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Illinois Hospital Blames Ransomware Attack for Unprecedented Closure

St. Margaret's Health in Spring Valley, Illinois, will permanently shut down as a result of a debilitating cyberattack, making it the first hospital to publicly attribute its closure to criminal hackers. The hospital's parent organization, SMP Health, had previously announced plans to close due to various factors, including the cyberattack, staff shortages, and the ongoing Covid-19 pandemic.

Ransomware attacks have plagued the U.S. healthcare sector since 2016, and St. Margaret's Health is the latest victim. Such attacks immobilize computer systems and demand extortion payments. According to cybersecurity firm Recorded Future, American healthcare facilities have experienced around 300 documented attacks each year since 2020. The closure of St. Margaret's Health will force Spring Valley residents to travel significantly longer distances for emergency room and obstetrics services.

The impact on the community is substantial, with residents expressing concerns about potential medical complications and delays in critical healthcare access. Ransomware attacks cripple hospitals, leading to a reliance on manual record-keeping and disrupting essential operations. Studies have shown a correlation between hospital downtime caused by these attacks and increased mortality rates. SMP Health faced a ransomware attack in 2021, which paralyzed its ability to submit claims to insurers, Medicare, and Medicaid for months. The financial consequences were severe, exacerbating the hospital's challenges. Since 2005, 99 rural hospitals in the U.S. have permanently closed, often in economically disadvantaged areas with higher unemployment rates. Steve Gwizdala, Vice President of Healthcare at ForgeRock, weighed in on the closure and how other healthcare organizations can protect themselves from devastating ransomware attacks:

“News of St. Margaret’s Health linking its closure to a ransomware attack - and being the first healthcare facility to do so - is unfortunate yet not surprising. Healthcare continues to be one of the most attractive targets for cyberattackers, and the number of breaches affecting the industry is increasing each year.”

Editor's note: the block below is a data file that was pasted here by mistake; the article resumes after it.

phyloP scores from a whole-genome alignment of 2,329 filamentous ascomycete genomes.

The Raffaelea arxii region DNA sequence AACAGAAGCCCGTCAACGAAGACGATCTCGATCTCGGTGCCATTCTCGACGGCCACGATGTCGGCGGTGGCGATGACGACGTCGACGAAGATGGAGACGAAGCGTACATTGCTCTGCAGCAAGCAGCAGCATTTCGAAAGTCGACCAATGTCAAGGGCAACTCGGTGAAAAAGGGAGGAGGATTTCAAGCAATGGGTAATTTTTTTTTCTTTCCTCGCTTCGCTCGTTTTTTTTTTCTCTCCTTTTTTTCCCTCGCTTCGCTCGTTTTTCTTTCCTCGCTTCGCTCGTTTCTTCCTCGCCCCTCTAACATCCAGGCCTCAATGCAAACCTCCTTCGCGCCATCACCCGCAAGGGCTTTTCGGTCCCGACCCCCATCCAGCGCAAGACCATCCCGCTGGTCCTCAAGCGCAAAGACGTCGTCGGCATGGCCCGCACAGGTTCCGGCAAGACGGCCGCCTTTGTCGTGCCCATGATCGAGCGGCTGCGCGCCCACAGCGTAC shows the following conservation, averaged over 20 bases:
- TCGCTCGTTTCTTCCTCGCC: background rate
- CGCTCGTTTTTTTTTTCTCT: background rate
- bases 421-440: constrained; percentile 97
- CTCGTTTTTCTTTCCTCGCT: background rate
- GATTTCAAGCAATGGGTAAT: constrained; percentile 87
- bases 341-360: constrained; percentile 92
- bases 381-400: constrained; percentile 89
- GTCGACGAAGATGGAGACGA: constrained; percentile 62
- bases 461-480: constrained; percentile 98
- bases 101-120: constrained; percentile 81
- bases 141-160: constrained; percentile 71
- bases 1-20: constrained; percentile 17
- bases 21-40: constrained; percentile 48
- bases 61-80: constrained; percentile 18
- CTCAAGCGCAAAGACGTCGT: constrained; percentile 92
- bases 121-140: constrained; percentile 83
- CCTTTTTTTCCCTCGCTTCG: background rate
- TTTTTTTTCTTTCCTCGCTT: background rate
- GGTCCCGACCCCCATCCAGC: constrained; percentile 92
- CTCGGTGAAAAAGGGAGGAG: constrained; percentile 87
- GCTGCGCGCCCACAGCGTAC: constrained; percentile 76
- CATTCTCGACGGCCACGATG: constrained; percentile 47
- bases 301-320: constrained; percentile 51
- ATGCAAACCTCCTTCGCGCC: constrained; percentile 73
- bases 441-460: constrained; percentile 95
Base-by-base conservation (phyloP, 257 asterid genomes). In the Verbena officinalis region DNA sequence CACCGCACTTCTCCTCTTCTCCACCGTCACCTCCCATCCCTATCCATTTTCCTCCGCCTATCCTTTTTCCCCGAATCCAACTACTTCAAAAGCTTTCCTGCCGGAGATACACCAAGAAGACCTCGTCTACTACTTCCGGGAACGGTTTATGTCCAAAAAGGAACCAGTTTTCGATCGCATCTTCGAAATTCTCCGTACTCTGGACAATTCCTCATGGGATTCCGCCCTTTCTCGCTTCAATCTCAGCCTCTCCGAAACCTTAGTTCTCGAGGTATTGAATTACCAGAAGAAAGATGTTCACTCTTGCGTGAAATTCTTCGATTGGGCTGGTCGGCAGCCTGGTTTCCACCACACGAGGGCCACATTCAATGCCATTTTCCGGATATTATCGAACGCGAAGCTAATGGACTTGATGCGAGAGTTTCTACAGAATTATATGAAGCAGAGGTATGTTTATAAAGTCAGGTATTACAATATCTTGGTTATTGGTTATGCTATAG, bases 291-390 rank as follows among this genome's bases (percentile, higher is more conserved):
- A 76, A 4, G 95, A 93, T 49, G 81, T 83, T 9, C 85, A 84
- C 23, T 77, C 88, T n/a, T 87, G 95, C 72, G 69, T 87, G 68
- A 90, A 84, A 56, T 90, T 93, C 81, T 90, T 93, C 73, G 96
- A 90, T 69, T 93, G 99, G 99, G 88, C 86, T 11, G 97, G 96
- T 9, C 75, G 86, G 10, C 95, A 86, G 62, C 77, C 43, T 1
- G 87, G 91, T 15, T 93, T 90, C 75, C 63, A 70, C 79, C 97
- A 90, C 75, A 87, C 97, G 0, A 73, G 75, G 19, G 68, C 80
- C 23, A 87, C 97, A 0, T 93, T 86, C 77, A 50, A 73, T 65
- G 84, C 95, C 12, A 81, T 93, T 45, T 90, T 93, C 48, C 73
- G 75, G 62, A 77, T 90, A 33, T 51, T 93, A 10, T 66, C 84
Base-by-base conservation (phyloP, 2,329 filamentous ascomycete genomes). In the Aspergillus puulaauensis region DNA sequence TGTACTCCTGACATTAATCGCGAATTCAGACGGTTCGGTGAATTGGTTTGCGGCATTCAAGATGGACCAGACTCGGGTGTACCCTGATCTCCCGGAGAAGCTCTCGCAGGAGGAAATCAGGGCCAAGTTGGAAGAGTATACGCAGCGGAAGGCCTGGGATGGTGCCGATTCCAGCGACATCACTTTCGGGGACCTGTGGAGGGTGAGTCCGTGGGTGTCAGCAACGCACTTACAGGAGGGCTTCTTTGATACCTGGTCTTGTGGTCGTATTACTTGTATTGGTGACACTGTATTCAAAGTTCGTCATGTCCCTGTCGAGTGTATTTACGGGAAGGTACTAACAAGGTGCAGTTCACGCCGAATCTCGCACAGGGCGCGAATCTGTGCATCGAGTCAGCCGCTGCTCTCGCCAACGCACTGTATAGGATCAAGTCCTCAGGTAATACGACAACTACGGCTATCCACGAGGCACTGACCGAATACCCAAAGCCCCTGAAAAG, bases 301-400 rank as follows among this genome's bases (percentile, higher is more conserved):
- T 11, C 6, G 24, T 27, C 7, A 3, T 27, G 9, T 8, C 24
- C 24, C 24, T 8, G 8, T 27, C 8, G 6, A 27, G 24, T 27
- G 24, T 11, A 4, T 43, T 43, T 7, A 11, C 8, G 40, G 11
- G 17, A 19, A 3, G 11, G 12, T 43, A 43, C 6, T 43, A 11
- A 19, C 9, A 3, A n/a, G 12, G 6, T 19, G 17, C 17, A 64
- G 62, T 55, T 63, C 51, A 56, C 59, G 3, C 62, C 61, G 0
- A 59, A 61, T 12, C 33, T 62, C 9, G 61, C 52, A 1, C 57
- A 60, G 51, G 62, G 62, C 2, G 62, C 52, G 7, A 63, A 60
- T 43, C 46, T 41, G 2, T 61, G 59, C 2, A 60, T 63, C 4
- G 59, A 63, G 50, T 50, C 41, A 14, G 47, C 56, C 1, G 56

Vigilance and new ways of enhancing cybersecurity measures will be crucial to healthcare organizations and businesses responsible for protecting the personal information of consumers stored online – across the entire supply chain. The traditional password and username approach is no longer enough to properly protect such valuable information and keep healthcare organizations in business. Implementing multi-factor authentication (MFA), passwordless authentication, and zero-trust architecture ensures users experience a high level of security while mitigating risk and reducing opportunities for malicious actors to capture patient medical records.”

Spring Valley's closure underscores the tragic trend of businesses and now hospitals being driven to bankruptcy by ransomware attacks. Errol Weiss, Chief Security Officer for Health-ISAC, lamented the statistics and emphasized the devastating impact on organizations unable to restore systems or afford ransom payments.

SMP Health's other hospital in Peru, Illinois, suspended operations earlier this year. OSF, a Catholic healthcare organization, has agreed to purchase the Peru hospital and restart services, but a specific timeline for the resumption of care remains uncertain. In the meantime, Spring Valley residents face the challenge of longer commutes for emergency and obstetrics services.



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